Christmas is an odd time of year for me, because I go into a lot of shops I would never otherwise visit. Admittedly, I shop online a lot—and it’s not because I don’t like going out in public. I actually love going to the mall. But on a busy day I don’t have a ton of time and it’s super easy to order holiday gifts while I watch Netflix. So I find myself online, browsing products at unusual stores I never knew existed. About half the time I actually end up visiting the store so I can look at whatever I want to buy before I pull the trigger. And because I hate paying for shipping.
Because I make my living in marketing, I find myself frequently critiquing stores and advertisements. It baffles me how they promote their business (branding and messaging) and market the products inside and outside the store. I also pay special attention to how they try to sell me on their loyalty programs. Most of the time, these conversations go like this—especially, it seems, in these stores I’ve never visited before:
Cashier: "Are you a loyalty member?"
Me: “Oh, no. I actually have never been in this store before.”
Cashier: “Oh, well, if you sign up you get X number of extra points and a $10 off coupon on your birthday.”
Me: “No thanks, I actually only came in here for this one very specific thing that I’m buying and it is unlikely I will ever return."
At this point, if I’m lucky, I can just pay and leave. However, more often I get a no-effort plea to join their loyalty program. This is always awful, because it’s my first—and maybe only—time experiencing the business. I don’t want a desperate pitch about a program I’m never likely to use. I don’t want your credit card. And I definitely don’t want your key fob. Now, because of the continued hard-sell, I don’t even want to come back.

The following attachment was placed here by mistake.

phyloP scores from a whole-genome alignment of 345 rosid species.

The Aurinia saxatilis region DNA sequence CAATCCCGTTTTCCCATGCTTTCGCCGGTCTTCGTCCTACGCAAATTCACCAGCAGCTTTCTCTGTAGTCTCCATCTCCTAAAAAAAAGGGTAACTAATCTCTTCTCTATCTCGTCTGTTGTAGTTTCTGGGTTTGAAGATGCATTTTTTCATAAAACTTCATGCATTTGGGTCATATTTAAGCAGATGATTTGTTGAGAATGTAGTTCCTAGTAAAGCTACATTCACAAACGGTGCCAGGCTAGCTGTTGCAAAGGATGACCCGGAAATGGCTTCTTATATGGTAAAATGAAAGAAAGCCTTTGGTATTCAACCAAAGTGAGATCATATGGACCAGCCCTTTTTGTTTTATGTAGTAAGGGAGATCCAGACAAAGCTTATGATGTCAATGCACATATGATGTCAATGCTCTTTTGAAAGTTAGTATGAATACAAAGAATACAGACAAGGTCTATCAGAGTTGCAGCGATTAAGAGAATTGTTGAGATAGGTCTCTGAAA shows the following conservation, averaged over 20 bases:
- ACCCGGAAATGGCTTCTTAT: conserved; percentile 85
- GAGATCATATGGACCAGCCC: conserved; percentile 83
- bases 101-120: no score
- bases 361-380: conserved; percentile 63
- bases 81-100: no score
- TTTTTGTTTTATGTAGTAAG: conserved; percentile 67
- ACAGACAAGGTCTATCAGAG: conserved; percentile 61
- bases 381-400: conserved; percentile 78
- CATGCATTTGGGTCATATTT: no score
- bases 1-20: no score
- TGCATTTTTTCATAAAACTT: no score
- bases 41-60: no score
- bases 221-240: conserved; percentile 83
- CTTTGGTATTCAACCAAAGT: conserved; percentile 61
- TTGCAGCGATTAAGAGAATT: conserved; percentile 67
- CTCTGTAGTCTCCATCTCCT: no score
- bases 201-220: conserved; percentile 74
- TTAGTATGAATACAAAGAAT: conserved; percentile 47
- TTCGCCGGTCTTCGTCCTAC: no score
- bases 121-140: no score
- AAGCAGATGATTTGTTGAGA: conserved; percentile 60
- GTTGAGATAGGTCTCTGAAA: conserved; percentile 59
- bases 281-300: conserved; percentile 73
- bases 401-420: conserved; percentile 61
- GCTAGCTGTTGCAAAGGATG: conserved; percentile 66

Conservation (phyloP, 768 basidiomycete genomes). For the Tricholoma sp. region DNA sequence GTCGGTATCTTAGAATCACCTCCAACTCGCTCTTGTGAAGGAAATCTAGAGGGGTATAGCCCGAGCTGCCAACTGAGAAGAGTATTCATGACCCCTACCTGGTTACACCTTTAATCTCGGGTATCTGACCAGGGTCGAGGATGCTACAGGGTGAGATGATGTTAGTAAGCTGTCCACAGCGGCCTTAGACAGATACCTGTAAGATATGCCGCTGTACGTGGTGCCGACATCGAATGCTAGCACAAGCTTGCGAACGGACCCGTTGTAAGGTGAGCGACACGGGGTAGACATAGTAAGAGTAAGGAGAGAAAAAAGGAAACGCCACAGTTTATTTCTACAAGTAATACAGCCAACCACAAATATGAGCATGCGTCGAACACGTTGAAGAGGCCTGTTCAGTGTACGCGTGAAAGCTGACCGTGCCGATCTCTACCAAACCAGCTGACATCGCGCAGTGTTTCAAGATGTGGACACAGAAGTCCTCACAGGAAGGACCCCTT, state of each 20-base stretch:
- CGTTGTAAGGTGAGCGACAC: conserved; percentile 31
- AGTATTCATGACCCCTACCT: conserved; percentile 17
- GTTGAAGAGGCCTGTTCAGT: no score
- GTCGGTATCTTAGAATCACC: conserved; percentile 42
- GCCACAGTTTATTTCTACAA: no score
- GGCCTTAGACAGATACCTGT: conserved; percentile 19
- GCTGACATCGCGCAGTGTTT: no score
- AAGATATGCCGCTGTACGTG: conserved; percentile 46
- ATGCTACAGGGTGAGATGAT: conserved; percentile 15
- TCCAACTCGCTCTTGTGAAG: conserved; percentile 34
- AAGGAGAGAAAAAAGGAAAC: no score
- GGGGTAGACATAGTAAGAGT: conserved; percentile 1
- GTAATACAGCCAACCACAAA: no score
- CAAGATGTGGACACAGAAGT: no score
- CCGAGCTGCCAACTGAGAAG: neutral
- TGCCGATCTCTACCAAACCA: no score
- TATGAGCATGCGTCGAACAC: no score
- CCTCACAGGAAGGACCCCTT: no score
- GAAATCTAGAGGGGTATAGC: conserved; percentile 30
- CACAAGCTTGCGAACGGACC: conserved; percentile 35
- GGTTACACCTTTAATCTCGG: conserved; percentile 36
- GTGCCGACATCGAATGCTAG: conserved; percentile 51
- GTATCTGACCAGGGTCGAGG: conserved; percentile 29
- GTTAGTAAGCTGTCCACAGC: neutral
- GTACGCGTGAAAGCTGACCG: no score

We all understand the importance of customer loyalty programs, and we all understand the wealth of data they collect. (If you don’t, we should talk.) What I don’t think we all understand is how the seeds we plant today can provide for us years down the road.
Here’s what I mean. Imagine if that same conversation above went like this:
Cashier: “Hello. We noticed you aren’t a loyalty member. Would you like to sign up for our program?” (Because if you have a way to identify your best customers when they walk in the door, and we do, why would you wait until they got to the register? But that’s another post someday about treating your customers differently.)
Me: “Oh, yeah. I don’t really need another loyalty program. This is the first time I’ve ever been here, and it’s not likely I’ll need to come back any time soon.”
Cashier: “Oh, that’s okay and totally understandable. If this is your first time here, we have something for you to say thanks for checking out the store.” Pulls out a gift for me.
Me, looking at the gift: “Oh, wow. That’s cool. Thanks!”
Cashier: “No problem. Would you be willing to take a short survey online about your experience today?”
This is a much more pleasant experience, because I didn’t feel pressured into a loyalty program I don’t think I’ll ever use. If you’re wondering what the “gift” they gave me was, it doesn’t matter. It would be something different for every business—but it needs to be a value add, and it has to show appreciation. It could be as simple as a thank you note from the store manager.